NHS England has announced that it will be backing a trial of new technology to cut missed hospital appointments, while at the same time pledging £1.5m in funding to support the spread of innovations across the NHS. This move is part of the NHS’ attempt to improve the efficient delivery of services by adopting tech and digital solutions.
While acknowledging this as a step in the right direction, Rohit Patni, CEO and co-founder of WeMa Life, is calling for the NHS to take a more proactive approach to the way it adopts new technological solutions, fearing that the latest funding pledge by the NHS is simply not enough. Here, he discusses why healthtech can help alleviate pressures on healthcare.
When it comes to public healthcare systems, the NHS is globally renowned for its safety, affordability and efficiency. A report last year found that of 11 public health care systems in advanced economies – including the US, Canada, Australia, France and Germany – the UK’s came out on top. However, as the NHS prepares to celebrate its 70th birthday, the weight of public demand for its services has pushed it near to breaking point.
Supply vs demand
Traditionally, the winter months have, typically, increased the number of patients in need of the NHS, with the colder weather increasing the likelihood of people contracting flu and viruses and suffering from slips or falls. Due to the influx of patients increasing hospital waiting times and affecting the delivery of care, the NHS winter crisis has now become an annual occurrence. The 2017/18 winter crisis was considered one of the worst on record and now there are real fears that the pressure experienced during these winter months could become a year-long problem.
In April, the British Medical Association (BMA) announced that the current state of crisis is likely to last into August. Indication of this was demonstrated in statistics released in March; analysing official data from the Health Department, the figures showed that just 76.4% of patients needing urgent care were treated within the four-hour target at A&E units in England in March – the lowest proportion since records began in 2010 and down on the 76.9% figure in February.
Why isn’t funding the answer?
The obvious solution to this problem is to increase the amount of funding being allocated to the public healthcare system, ensuring it has the resources and staff in place to meet current and future patient demand. The government has already been making proactive moves in the right direction, with the prime minister promising a long-term funding deal in order to deliver a sustained increase in available resources.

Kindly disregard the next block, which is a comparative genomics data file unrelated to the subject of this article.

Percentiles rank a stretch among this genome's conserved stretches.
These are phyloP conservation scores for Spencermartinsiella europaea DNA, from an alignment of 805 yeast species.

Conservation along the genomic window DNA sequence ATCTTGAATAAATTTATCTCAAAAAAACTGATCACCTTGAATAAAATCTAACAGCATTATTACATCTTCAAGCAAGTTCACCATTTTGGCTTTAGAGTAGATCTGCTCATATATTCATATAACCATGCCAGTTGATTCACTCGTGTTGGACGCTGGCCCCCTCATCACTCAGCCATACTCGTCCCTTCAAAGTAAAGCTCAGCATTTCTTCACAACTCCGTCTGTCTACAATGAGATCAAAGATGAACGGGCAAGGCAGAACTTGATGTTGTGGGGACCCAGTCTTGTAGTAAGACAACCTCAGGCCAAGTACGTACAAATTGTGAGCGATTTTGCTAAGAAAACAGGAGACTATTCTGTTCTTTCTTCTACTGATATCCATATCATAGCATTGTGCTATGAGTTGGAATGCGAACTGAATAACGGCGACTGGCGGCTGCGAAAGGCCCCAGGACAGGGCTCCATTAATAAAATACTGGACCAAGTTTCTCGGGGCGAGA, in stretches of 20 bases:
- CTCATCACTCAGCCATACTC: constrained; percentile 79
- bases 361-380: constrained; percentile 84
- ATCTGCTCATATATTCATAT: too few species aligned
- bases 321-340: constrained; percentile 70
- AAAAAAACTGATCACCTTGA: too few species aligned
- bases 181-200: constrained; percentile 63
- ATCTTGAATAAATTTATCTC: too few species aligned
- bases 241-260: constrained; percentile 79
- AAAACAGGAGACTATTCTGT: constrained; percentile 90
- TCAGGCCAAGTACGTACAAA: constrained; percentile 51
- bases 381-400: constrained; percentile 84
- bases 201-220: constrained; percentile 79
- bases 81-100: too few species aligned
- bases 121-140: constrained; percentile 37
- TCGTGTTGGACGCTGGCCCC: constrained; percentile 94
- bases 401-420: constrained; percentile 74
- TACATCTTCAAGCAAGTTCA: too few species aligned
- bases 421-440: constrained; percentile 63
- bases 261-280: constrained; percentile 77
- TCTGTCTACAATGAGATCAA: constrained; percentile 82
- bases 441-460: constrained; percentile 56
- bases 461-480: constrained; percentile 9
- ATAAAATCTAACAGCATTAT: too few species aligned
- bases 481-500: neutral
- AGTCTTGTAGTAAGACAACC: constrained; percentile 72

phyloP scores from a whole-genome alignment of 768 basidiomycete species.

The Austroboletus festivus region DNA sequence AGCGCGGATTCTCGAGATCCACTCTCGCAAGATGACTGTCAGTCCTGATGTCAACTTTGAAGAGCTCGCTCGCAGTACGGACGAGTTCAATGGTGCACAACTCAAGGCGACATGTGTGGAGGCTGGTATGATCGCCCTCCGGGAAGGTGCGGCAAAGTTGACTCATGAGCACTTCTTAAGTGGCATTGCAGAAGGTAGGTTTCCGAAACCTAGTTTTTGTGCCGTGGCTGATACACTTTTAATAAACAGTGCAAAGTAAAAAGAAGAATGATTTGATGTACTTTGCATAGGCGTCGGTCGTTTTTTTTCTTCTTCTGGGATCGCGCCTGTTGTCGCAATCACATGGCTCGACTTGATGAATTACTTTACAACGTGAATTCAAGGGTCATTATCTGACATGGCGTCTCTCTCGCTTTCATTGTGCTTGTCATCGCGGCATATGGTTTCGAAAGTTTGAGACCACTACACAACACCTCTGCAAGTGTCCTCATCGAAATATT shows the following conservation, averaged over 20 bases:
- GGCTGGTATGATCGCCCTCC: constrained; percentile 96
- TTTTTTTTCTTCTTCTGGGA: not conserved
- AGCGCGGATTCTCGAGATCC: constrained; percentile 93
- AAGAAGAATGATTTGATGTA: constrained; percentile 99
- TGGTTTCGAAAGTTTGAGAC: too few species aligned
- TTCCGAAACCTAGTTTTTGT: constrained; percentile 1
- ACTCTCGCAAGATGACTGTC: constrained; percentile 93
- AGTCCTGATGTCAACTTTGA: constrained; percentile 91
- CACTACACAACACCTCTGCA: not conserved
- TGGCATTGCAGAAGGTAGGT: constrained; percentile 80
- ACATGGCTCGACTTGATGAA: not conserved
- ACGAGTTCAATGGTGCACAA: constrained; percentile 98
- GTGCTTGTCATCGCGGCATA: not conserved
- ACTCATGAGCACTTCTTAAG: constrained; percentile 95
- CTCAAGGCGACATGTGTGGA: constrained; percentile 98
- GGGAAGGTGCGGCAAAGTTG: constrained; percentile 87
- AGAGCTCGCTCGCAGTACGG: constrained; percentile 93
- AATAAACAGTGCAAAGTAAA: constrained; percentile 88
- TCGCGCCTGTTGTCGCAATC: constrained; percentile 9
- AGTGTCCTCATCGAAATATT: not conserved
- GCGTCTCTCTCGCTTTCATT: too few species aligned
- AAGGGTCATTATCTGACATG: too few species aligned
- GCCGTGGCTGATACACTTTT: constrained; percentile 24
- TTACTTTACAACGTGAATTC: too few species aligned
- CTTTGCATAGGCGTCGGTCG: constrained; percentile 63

While this would, no doubt, deliver some welcome relief, funding alone is not the answer. Instead, the government needs to address the root causes which have forced the NHS to approach breaking point.
Identifying root cause
While the recent winter crisis – and the potential year-long emergency – is a consequence of increasing patient demand, a far bigger challenge lies on the horizon; that is, an ageing population. With The King’s Fund predicting that the number of people in the UK aged over 65 will reach 10.8 million by 2032 – a 39% increase over 20 years – the NHS needs to review its current framework and develop a strategy that caters to the efficient delivery of its services. This requires creative thinking, supported by a long-term vision.
How healthtech can alleviate the strain placed on the NHS
As part of any forward-facing strategy, the NHS must recognise the vital role that technological innovation can play in, not only the efficient delivery of services, but also in improving the general health outcomes of society.
Promoting a health-conscious society which avoids bad habits such as excessive consumption of alcohol and poor diet, while encouraging regular physical activity, will reduce the chances of people developing long-term health issues, such as heart disease, diabetes and obesity. Wearable technologies and fitness applications are already encouraging people to lead healthier lifestyles – WeMa Life’s research recently found that 28% of people in the UK now use health apps on a weekly basis, up from 23% a year ago.
The focus on preventive care measures through technological advancements means that patients will be able to lessen the impact they have on the NHS by identifying and addressing problems before they escalate.
However, healthtech’s applications are not only limited to preventative care. Across the UK, healthtech companies are transforming the way people are able to manage their health and wellness. Just as we have seen across other sectors, new digital platforms are offering people the ability to source, manage and pay for a range of health and care services, either for themselves or loved ones. Importantly, such innovations increase general access to private health and care services, while at the same time supporting service providers.
Empowering the patient through healthtech
A core pillar of the current NHS strategy is empowering patients to manage their own health. Recently, it was announced that patients would be allocated funds by the government to source the health and care services they need and to pay for their treatments. As part of this proposal, digital platforms are naturally positioned to empower the individual, improving the ease and speed with which a patient can access the required services from a third party.
Therefore, with the NHS facing a myriad of challenges, there must be a willingness from the government to embrace new technological solutions to empower the patient, improve general health outcomes and reduce people’s reliance on public healthcare services. Online platforms and apps have an important role to play, complementing any future increase in state funding by improving the delivery of services outside of hospitals and encouraging people to embrace healthier lifestyles.